- Paperback: 272 pages
- Publisher: Palgrave; New Ed edition (25 Nov. 1982)
- Language: English
- ISBN-10: 0333280725
- ISBN-13: 978-0333280720
- Product Dimensions: 14 x 1.6 x 21.6 cm
- Average Customer Review: 3.5 out of 5 stars See all reviews (2 customer reviews)
- Amazon Bestsellers Rank: 939,900 in Books (See Top 100 in Books)
The Rules of Sociological Method: And selected texts on sociology and its method (Contemporary Social Theory) Paperback – 25 Nov 1982
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By way of providing a speculative contemporary illustration, it has been reported that suicide rates among American soldiers in Iraq are higher than in previous conflicts. Could this be due to the the fact that the character of individual soldiers has changed such that the one's fighting in Iraq are less capable of withstanding the merciless stress of combat than soldiers in earlier wars? It's possible. But can we think of a plausible, in principle testable, alternative explanation that is social in character and does not rely on reference to individual traits?
The war in Iraq is unique in that National Guard and Reserve units comprise 40 percent of the total fighting force. With the exception of the very beginning of the Korean War, the National Guard and Reserve have not played a combat role in past conflicts, being kept at home for domestic duties. When compared with the regular army, National Guard and Reserve units are poorly trained, lacking in discipline and conditioning, very short on experienced officers and non-commissioned officers, and commonly use obsolete, poorly maintained equipment.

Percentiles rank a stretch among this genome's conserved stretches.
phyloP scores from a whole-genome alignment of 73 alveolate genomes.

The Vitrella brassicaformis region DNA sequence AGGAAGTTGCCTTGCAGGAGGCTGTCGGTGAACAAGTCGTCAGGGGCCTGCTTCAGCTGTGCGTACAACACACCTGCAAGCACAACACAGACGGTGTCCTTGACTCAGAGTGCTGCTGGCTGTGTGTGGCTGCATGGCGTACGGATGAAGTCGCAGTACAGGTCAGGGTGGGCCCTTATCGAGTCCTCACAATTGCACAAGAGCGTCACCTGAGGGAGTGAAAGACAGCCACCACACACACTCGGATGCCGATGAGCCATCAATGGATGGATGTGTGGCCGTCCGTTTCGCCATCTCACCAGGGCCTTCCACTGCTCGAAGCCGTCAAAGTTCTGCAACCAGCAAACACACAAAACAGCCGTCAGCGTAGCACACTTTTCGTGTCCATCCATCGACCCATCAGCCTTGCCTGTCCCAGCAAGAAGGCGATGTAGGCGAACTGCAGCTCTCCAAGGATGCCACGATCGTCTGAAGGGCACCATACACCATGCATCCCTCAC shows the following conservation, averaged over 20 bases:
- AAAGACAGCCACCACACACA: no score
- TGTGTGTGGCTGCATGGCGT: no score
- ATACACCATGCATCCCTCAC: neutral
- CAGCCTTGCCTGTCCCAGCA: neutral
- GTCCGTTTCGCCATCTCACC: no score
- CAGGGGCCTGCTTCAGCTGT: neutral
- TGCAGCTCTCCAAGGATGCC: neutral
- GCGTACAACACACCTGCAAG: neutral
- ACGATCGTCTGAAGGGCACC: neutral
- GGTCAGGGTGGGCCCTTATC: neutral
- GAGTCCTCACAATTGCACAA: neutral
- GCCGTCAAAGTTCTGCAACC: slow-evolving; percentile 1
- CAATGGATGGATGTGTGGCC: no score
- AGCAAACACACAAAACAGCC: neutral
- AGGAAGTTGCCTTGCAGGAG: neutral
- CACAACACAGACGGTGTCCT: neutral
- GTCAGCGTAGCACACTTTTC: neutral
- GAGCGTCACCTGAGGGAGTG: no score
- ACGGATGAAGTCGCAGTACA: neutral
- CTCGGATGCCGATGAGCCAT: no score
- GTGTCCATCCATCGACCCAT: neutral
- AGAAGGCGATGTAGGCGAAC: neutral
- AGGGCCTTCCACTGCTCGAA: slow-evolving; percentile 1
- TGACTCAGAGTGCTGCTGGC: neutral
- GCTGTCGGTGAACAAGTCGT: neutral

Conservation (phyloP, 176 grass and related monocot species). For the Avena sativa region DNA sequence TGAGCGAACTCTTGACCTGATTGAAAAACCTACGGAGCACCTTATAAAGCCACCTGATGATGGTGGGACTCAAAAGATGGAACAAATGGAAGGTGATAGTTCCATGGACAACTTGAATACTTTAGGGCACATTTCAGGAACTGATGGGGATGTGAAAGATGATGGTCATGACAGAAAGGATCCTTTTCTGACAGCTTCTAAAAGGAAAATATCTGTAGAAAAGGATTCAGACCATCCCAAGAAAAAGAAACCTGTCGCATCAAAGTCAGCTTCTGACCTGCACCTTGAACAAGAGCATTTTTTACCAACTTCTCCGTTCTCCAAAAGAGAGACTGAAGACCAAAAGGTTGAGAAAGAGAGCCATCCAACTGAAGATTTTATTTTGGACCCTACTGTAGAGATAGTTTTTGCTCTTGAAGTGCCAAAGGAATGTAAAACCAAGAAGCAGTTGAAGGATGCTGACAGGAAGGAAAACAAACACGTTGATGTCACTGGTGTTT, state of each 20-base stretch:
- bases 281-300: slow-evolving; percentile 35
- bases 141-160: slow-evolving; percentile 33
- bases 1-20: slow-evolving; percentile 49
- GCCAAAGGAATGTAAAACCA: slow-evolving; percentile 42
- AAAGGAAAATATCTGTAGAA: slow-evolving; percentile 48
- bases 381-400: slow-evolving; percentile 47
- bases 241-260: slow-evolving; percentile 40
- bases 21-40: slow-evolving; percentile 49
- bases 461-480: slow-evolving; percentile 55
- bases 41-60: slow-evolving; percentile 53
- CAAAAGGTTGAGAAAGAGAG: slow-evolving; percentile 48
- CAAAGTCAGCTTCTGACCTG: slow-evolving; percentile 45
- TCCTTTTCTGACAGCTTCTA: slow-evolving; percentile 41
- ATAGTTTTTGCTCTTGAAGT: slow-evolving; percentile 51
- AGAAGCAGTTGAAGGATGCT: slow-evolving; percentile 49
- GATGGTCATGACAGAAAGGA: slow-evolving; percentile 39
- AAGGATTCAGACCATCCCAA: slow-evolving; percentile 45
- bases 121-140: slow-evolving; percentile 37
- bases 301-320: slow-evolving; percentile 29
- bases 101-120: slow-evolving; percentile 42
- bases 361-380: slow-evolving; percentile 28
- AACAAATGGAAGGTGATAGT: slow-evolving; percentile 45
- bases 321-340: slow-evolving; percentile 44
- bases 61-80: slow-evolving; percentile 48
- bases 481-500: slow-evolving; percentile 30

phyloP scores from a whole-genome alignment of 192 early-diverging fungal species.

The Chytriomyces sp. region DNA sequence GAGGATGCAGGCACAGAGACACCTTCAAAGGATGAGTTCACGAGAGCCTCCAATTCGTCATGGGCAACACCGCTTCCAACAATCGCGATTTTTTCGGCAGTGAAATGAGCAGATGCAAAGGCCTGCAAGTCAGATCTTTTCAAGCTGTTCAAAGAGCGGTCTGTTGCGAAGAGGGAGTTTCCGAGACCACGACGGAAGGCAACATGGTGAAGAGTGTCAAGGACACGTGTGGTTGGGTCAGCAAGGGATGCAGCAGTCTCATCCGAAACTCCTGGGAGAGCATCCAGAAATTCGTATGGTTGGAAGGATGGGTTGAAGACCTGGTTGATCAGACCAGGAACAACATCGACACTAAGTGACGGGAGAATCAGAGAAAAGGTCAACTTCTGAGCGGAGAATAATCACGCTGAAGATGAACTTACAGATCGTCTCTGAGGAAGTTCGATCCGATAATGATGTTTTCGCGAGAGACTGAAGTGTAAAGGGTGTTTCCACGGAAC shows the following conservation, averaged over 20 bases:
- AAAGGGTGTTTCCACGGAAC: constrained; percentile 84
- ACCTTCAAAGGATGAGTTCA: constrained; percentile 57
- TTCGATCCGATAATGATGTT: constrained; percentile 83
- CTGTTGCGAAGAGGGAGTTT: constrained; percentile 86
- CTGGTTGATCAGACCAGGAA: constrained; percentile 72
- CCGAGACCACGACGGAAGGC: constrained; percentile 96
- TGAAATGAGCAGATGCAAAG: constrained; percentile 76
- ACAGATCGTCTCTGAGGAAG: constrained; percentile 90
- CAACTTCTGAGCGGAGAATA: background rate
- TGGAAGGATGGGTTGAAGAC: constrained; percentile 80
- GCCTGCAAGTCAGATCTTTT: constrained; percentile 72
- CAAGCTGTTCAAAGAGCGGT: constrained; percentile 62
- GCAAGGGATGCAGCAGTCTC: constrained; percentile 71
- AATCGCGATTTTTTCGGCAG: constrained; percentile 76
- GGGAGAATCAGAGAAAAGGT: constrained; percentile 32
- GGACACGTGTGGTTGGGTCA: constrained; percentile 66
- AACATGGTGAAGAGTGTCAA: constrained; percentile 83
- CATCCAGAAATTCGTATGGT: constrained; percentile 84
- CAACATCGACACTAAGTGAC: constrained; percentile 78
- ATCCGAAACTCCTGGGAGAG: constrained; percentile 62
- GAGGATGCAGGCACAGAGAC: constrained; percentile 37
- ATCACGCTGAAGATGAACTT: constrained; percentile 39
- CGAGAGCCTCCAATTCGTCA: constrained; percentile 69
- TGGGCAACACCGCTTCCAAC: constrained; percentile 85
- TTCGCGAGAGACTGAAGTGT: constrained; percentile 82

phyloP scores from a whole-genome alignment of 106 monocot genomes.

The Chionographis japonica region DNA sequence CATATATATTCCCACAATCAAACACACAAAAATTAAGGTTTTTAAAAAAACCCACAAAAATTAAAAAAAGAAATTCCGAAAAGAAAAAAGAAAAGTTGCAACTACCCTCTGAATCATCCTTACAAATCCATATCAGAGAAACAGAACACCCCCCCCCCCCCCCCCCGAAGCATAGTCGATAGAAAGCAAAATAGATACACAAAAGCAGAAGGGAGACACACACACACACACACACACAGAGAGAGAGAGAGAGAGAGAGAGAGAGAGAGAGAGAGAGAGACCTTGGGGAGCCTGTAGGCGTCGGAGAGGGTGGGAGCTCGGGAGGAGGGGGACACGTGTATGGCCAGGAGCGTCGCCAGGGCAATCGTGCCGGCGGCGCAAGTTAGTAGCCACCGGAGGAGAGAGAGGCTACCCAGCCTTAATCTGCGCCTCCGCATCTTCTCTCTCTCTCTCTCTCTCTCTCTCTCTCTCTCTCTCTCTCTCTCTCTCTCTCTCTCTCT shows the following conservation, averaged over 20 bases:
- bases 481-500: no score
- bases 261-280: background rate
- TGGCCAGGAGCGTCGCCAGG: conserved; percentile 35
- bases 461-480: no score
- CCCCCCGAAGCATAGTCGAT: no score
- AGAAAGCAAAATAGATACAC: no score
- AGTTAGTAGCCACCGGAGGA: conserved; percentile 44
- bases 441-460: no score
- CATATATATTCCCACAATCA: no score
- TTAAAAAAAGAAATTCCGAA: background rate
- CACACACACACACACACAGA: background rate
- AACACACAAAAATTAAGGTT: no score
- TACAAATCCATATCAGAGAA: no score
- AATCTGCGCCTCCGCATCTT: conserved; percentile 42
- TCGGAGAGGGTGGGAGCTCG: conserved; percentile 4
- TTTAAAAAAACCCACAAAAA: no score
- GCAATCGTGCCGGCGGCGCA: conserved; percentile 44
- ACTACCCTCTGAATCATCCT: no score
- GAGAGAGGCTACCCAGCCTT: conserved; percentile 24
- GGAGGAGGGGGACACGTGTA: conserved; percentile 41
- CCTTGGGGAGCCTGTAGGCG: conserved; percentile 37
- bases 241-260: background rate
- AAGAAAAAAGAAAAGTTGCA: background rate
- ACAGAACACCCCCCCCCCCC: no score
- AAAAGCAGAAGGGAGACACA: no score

Because of these deficiencies, when National Guard and Reserve units are thrown into combat, they perform ineffectively, with high casualty rates and little success in attaining their assigned objectives, which may be ambiguous to begin with. As a result, instead of becoming a more unified and cohesive fighting force with close interpersonal ties and a shared culture of effective combat, the units tend to disintegrate. Their experience is characterized by cultural chaos and loss of social anchorages; a shared set of experientially determined norms of combat does not develop. In other words, to use concepts taken from Durkheim, the National Guard and Reserve units tend to be anomic (culturally deregulated) and egoistic (devoid of a sense of belonging).
All this, including higher suicide rates, anomie, and egoism are the opposite of what one would expect of an effective fighting force. Instead, we would expect an experientially determined culture of effective combat to be shared by the members of such a unit, and strong interpersonal bonds of membership would be forged among them.
Durkheim's own empirical research demonstrated that groups characterized by dysfunctional levels of anomie and egoism were also characterized by comparably high suicide rates. Varying levels of anomie and egoism were the social forces. Comparably varying suicide rates were the social facts. Anomie and egoism as social properties cannot be reduced to individual characteristics, because they are properties of social systems. These inherently social properties are manifest in social facts, such as suicide rates which vary in predictable ways.
Too much, I think, has been made of the inherently positivistic character of Durkheim's perspective. Yes, it is positivistic to the core, relying on good quality measurement an sound statistical analysis. But all that just puts it in the mainstream of American sociology. Besides, even the most stringently positivistic research requires interpretation, and Durkheim's interpretations, following from his preliminary theoretical work, are simply brilliant.
As an addendum, since I wrote this review, I have been informed by current members of the Guard and Reserves that my take on typical deficiencies of units to which they belong is informed too much by things I saw when I was drafted in '65 and too little by a much improved current state of affairs. As a result, it seems best to take my characterization of Guard and Reserve units as hypothetical, as in IF they were as described ... For those now serving, I apologize for being stuck in a decade long past.